Eat The Press


The fashionable criticism of Rupert Murdoch and his bid to obtain the Dow/Wall Street Journal properties breaks down into two, not necessarily mutually exclusive, camps. The first group is largely concerned that Murdoch will use those brands as a lever for his political agenda. The second group fears that Murdoch will turn the venerable institutions into some sort of Christopher Moltisanti-esque stock market chop shop, pimping junk and strongarming the investment conversation in order to enhance his personal wealth.

As for the former group, we say: Welcome. It's great that so many new people, circa now, are finally realizing that Murdoch's massive media holdings accord him a significantly outsized political megaphone.

As for the second group, we have questions with the entire premise. Certainly, it's well within the realm of possibility that Murdoch is just foolish enough to degrade the DOW/WSJ brands in pursuit of personal wealth. However, one has to similarly allow for the possibility that he is not. Helping to articulate a countering school of thought is Roger Lowenstein, writing for The New Republic:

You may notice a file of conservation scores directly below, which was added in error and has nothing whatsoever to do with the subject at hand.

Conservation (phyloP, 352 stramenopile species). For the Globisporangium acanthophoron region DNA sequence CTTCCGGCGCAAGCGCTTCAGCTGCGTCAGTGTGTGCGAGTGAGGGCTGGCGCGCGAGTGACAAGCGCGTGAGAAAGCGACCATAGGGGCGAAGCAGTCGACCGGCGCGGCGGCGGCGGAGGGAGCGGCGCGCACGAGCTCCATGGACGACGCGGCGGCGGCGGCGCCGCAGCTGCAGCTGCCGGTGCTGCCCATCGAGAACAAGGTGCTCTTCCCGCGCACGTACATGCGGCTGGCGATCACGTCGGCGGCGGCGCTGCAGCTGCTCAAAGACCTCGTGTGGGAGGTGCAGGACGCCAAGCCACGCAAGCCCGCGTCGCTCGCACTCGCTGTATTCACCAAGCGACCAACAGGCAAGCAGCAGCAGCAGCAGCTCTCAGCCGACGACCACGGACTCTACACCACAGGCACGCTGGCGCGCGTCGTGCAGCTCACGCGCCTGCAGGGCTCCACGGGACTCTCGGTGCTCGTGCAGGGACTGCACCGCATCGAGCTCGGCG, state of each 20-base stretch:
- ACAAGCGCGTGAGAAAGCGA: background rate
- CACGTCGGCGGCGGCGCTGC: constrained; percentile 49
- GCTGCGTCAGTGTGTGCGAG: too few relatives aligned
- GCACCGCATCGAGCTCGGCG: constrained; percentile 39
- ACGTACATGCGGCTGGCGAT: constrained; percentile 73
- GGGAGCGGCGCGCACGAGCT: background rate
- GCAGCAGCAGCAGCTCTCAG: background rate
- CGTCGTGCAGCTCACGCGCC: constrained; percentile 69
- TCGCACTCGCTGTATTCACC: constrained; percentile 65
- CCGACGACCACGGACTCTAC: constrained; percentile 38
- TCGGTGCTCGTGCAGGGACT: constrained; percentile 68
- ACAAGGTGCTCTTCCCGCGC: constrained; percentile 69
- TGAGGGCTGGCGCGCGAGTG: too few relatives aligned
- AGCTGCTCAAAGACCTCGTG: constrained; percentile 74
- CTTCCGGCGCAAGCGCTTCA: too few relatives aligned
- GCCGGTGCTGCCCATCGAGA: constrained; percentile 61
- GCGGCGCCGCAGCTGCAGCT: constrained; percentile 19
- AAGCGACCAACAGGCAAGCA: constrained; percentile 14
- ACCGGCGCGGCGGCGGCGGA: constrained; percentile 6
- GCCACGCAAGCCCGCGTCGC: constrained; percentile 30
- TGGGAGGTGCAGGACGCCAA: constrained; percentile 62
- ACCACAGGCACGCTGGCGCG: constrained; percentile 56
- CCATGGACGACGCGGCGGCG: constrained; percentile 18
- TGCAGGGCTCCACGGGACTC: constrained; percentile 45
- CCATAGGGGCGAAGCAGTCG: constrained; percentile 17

"No doubt, [Rupert] Murdoch would bring change... But, thanks to the mass exodus of advertisers and readers to the Web, change, most often in the form of cost-cutting, has already hit the industry like a sledgehammer -- including at Dow Jones, which recently shrank the Journal's physical size. And it is extremely doubtful that, after spending $5 billion to acquire Dow Jones, Murdoch would take action to weaken the Journal's value, which derives from its position as the respected authority on U.S. business."

Emphasis ours, and with good reason. The fact of the matter is when the WSJ's brand was at its strongest, it readily billed itself out as the newspaper read by serious people, who wanted to make serious money. And if the WSJ brand is going to return to prominence (and let's remember that the critical ebb in value that has allowed Murdoch to be in the position to make the purchase happened on the suddenly much-celebrated Bancrofts' watch) it's fairly certain that it will have to recapture that semblence of being the essential tool for investors.

Therefore, if Rupert Murdoch were to take the helm at the Dow/WSJ, he would have to very quickly prove that he has the knack for making other people rich. If he fails to do so, readers would not likely hesitate to find alternatives to fill the vacuum - and then we'd see Murdoch's overall bottom line take a hit. We're not saying that this is a slam-dunk scenario by any means, only that Murdoch may be, in fact, aware of these possibilities.

So, potentially, the purchase transforms the old robber-baron into a modern day wealth-redistributionist! Beat that with a stick!

Paper Tigers [The New Republic]

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